Yoga Sutra 4.14 a thing is what it is by the fact of a unitary change
A thing is what it is by the fact of a unitary change
The guṇa-s are ever tending towards light, activity, and stasis respectively. When they have the nature of perception, a unitary change as an instrument (of perception) is the sense-organ of hearing. Then a unitary change in their nature as object is a sound, and that is the perceived sound. Then a unitary change of sounds and other objects of a class compatible with that form is an ultimate atom of earth, with the subtle element as component. Of these (atoms) are the unitary changes called earth, cow, tree, mountain and so on.
The guṇa-s are ever tending towards light, activity, and stasis respectively. When they have the nature of perception from predominance of light, essential awareness grounded in I-am-ness, a unitary change as an instrument (of perception) is the sense-organ of hearing, just as light comes out of the opposites oil, wick, and fire. The same applies to the skin and other sense-organs; there is an appropriate change into the sense-organ, by the guṇa-s combining to carry out the purpose of Puruṣa.
Then a unitary change in their nature as object, the nature of the guṇa-s with tamas predominant, is a sound, and that is the perceived sound.
With the other elements also it is to be harmonized, by similarly adding liquidity, heat, motility, and revealing – as they are compatible.
With the other elements also it is to be harmonized. Unitary change of sound, touch, colour, and taste, of a class compatible with liquidity, is an ultimate atom of water, with the subtle element of taste as component. Of these (atoms) is the unitary change of water.
The unitary change of sound, touch, and colour, of a class compatible with heat, is an ultimate atom of fire, with the subtle element of colour as component. Of these atoms the unitary change is fire, both the submarine fire and the light from firewood. The unitary change of sound and touch, of a class compatible with motility, is an ultimate atom of air, with the subtle element of touch as component. Of these atoms the unitary change is wind, and the seven Marut wind-gods. So the unitary change of sound, of a class compatible with revealing, is space.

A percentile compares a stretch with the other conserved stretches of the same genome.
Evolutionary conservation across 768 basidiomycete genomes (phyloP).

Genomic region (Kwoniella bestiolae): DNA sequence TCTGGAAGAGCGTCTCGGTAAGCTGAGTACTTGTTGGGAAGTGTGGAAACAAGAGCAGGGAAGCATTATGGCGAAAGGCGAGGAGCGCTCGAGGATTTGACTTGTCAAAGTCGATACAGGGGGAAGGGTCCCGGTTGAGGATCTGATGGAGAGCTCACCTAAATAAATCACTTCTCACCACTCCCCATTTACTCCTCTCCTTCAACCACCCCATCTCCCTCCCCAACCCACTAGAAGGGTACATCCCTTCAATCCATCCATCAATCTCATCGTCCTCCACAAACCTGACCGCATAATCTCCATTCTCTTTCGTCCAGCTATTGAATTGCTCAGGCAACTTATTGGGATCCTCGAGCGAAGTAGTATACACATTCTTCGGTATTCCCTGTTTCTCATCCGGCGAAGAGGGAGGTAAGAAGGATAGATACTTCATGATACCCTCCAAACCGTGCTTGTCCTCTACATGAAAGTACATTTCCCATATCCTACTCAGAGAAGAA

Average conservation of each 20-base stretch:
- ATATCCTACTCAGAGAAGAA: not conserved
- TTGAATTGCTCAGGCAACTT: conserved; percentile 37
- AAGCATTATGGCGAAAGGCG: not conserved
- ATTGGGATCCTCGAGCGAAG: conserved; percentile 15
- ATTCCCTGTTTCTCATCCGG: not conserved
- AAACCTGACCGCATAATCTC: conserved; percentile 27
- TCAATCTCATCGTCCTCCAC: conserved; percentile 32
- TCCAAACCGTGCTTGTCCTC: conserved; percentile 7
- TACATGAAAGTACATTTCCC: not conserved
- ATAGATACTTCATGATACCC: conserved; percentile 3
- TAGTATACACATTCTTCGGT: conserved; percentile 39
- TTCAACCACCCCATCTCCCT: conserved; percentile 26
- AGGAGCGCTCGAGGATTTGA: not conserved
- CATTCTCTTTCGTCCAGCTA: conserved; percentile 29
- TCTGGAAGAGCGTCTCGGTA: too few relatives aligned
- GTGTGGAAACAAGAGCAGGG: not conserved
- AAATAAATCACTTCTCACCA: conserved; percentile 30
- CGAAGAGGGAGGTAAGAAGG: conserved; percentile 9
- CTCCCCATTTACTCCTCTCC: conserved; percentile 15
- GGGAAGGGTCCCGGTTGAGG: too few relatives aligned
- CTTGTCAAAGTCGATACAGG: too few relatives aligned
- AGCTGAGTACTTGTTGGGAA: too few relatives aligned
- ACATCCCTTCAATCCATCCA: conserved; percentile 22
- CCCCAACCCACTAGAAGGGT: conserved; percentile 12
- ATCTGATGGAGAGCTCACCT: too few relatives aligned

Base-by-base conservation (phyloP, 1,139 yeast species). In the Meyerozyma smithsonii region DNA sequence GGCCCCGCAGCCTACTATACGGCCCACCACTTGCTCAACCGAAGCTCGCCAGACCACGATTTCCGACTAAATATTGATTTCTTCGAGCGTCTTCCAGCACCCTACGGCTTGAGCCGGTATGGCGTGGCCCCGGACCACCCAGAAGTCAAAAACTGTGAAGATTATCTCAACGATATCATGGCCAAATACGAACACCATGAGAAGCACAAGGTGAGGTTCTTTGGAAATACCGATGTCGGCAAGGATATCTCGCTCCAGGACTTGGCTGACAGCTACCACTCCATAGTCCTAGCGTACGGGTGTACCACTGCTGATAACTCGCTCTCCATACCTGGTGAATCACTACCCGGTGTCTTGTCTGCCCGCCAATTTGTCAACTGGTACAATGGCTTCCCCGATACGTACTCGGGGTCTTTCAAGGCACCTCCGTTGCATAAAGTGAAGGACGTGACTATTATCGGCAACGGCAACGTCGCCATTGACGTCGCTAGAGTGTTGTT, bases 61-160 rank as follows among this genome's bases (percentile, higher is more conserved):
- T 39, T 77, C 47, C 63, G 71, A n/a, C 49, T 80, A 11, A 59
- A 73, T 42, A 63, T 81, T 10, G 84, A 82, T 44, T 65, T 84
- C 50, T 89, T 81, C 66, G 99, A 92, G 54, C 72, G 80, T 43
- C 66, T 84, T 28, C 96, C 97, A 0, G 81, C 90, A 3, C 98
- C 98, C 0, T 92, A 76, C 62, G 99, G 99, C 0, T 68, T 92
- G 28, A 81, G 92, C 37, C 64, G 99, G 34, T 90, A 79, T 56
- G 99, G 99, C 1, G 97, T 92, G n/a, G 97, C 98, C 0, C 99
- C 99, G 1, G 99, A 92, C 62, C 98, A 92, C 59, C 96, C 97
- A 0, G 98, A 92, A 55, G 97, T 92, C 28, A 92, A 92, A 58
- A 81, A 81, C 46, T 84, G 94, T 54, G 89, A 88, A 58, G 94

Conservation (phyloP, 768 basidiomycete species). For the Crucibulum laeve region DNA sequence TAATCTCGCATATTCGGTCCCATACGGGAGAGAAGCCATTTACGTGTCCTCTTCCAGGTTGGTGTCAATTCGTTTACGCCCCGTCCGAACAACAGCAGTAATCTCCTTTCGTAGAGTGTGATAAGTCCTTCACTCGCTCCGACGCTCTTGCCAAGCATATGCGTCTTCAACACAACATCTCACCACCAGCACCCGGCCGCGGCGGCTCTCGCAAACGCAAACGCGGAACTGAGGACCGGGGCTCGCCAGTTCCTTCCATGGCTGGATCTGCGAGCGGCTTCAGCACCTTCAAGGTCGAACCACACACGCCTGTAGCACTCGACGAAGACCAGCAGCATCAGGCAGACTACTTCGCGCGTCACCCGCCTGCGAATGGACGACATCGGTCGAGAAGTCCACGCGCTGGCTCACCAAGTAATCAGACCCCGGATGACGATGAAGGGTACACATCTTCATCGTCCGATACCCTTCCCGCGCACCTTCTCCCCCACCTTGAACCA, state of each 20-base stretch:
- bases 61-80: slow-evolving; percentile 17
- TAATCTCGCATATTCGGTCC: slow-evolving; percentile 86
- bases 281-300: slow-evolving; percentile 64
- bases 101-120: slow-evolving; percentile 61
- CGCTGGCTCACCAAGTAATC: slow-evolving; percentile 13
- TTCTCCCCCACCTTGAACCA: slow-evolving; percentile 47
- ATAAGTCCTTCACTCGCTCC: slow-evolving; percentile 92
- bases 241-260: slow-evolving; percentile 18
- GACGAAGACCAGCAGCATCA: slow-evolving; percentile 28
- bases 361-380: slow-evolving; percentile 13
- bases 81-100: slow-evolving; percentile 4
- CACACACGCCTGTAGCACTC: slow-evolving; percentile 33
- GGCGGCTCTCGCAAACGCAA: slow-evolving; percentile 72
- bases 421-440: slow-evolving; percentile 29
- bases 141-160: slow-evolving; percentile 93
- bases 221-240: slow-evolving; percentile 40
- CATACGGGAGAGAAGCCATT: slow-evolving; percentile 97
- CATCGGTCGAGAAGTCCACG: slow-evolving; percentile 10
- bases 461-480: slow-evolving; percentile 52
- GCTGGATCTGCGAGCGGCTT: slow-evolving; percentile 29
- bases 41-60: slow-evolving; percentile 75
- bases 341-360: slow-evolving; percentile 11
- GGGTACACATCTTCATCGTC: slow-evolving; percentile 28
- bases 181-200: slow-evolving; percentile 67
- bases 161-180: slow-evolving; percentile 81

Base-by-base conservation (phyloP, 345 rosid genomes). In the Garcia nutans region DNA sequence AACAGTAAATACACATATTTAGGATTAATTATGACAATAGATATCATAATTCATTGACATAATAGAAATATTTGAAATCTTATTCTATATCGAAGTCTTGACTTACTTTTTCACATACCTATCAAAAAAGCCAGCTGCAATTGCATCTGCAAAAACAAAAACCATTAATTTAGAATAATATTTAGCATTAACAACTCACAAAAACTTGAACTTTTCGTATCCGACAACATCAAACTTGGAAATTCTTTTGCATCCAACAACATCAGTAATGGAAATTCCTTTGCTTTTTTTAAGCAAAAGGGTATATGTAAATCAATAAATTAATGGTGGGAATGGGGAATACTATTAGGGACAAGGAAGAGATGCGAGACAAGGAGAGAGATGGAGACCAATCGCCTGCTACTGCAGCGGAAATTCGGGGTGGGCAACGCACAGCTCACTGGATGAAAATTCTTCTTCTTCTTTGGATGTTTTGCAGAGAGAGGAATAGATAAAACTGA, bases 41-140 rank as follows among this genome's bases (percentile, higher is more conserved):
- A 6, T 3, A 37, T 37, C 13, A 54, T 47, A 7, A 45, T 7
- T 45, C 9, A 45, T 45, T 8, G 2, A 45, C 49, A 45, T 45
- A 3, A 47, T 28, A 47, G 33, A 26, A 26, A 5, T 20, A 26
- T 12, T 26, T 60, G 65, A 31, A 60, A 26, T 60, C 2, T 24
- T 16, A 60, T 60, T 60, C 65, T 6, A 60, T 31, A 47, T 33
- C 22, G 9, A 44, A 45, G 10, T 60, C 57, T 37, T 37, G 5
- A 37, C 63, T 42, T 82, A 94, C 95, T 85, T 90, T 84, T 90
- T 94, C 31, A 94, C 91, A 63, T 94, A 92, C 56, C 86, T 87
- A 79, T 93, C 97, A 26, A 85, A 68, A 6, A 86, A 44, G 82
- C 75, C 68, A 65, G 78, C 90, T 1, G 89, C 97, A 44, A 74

On these lines it is all to be harmonized, as unitary change of things compatible brought together as liquidity, heat, motility and so on. So there is singleness of change, however many the things may be, and thus they form single objects, and there is something to give selectivity to it all as perceived and perception.
(Opponent) There is no object apart from consciousness (vijñāna): there is only consciousness apart from objects.
(Opponent) This single object of an idea, such as a sound, does not exist at all. It is all simply displayed in consciousness, for the being of its being is consciousness. As to this being of its being, There is no object apart from consciousness, nor any separate being perceived from a separate consciousness, There is only consciousness apart from objects, a separate existence, perceived as separate.Thus we refute the theory of existence apart (from consciousness). For these reasons we assert that there is no object outside consciousness.
Here is the proof of it: there is no object perceived apart from consciousness, because apart from consciousness nothing is perceived, and objects are as consciousness itself. The conscious experiences of things in the waking state, being without any external objects, are simply consciousness, and so they are like the consciousness in the dream state. Or we could say that the objects imagined in consciousness during waking, as objects, are like those of dream. Again, whatever the objects, the consciousness is invariable, so that as consciousness it is like that of the dream state.
And in that case, what is there to trouble us? The Transcendental Aloneness (kaivalya) urged upon us, being outside the perception of Puruṣa, has no basis.